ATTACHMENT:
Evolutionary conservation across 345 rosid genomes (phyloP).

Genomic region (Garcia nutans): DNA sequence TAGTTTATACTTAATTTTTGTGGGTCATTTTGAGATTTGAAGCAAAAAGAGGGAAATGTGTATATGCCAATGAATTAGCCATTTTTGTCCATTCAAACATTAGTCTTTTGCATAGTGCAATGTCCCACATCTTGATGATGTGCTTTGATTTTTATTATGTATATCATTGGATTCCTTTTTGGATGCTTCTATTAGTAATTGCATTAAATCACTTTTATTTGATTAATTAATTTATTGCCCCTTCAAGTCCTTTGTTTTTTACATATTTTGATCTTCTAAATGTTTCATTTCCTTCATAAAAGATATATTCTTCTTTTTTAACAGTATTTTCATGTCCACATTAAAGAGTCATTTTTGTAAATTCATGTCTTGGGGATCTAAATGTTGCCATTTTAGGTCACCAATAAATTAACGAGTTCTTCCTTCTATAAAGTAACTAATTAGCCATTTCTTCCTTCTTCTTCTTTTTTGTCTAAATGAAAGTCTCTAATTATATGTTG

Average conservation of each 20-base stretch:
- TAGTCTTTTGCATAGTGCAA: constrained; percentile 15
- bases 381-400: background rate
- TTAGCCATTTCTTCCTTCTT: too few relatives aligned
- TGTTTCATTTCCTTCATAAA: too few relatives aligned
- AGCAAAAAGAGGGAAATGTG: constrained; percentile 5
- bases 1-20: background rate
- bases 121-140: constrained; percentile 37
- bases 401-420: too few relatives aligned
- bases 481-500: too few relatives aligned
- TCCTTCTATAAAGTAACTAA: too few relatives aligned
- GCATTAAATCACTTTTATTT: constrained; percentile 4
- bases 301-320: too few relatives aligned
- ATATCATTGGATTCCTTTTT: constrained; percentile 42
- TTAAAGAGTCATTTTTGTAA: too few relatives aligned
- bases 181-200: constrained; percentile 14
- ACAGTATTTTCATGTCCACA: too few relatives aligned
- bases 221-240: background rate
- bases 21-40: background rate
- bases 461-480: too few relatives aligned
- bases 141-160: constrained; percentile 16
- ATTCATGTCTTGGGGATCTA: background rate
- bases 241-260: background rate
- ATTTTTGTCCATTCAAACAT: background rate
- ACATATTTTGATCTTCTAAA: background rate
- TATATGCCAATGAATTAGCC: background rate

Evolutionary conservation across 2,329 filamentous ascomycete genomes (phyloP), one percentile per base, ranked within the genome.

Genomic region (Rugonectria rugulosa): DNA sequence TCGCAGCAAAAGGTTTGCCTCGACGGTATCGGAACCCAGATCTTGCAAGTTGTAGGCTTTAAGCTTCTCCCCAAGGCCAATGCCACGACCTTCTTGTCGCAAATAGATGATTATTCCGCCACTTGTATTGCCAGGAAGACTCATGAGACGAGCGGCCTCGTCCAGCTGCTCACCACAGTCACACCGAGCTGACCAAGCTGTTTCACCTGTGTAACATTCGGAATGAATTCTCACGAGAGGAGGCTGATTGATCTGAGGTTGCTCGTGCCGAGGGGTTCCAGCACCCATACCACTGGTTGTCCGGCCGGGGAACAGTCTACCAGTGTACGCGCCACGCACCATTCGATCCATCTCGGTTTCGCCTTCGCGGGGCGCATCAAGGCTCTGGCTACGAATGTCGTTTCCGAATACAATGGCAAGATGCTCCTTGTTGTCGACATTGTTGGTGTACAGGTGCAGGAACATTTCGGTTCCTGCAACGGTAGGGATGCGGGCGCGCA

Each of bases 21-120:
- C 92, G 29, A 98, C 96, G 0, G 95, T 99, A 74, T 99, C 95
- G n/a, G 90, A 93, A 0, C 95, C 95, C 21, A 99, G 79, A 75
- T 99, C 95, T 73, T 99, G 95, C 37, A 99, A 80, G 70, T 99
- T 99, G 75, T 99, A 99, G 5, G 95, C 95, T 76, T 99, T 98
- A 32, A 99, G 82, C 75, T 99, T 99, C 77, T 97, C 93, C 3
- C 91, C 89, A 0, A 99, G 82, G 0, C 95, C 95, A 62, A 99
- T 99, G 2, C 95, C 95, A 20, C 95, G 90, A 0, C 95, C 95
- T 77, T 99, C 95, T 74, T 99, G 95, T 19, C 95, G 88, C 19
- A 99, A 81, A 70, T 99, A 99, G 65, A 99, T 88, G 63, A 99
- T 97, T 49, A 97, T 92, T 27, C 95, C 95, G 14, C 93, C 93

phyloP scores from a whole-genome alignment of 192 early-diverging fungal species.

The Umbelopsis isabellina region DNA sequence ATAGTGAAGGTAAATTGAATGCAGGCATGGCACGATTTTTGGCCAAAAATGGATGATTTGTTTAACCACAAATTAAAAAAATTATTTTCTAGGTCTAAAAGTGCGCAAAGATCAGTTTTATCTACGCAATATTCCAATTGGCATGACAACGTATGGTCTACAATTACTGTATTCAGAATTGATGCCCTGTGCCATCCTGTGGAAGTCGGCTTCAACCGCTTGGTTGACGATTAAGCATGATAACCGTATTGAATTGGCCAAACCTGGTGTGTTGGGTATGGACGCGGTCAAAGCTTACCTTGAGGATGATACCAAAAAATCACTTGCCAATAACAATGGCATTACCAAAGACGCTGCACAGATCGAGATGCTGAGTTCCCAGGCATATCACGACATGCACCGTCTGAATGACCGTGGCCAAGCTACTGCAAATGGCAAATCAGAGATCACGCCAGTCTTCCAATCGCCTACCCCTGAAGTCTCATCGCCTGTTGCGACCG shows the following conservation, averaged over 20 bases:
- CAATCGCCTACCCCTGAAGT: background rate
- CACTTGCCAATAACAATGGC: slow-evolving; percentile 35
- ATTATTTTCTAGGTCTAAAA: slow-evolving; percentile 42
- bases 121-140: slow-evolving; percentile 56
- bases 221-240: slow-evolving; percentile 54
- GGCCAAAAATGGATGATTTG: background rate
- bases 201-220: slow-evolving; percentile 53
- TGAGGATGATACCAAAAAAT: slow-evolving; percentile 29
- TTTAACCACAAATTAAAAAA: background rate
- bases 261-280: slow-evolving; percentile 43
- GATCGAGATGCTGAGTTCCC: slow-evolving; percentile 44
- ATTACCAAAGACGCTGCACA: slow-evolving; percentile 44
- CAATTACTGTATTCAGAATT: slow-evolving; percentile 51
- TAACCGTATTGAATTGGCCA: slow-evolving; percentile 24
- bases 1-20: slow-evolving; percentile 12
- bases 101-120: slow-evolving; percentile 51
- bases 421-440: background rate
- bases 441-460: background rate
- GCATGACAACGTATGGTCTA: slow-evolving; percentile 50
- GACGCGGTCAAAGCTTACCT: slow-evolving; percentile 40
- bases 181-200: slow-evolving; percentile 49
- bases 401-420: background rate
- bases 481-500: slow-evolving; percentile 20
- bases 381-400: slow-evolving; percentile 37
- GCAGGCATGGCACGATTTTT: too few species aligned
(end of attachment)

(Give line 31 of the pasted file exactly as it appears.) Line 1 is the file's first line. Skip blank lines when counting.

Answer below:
Each of bases 21-120: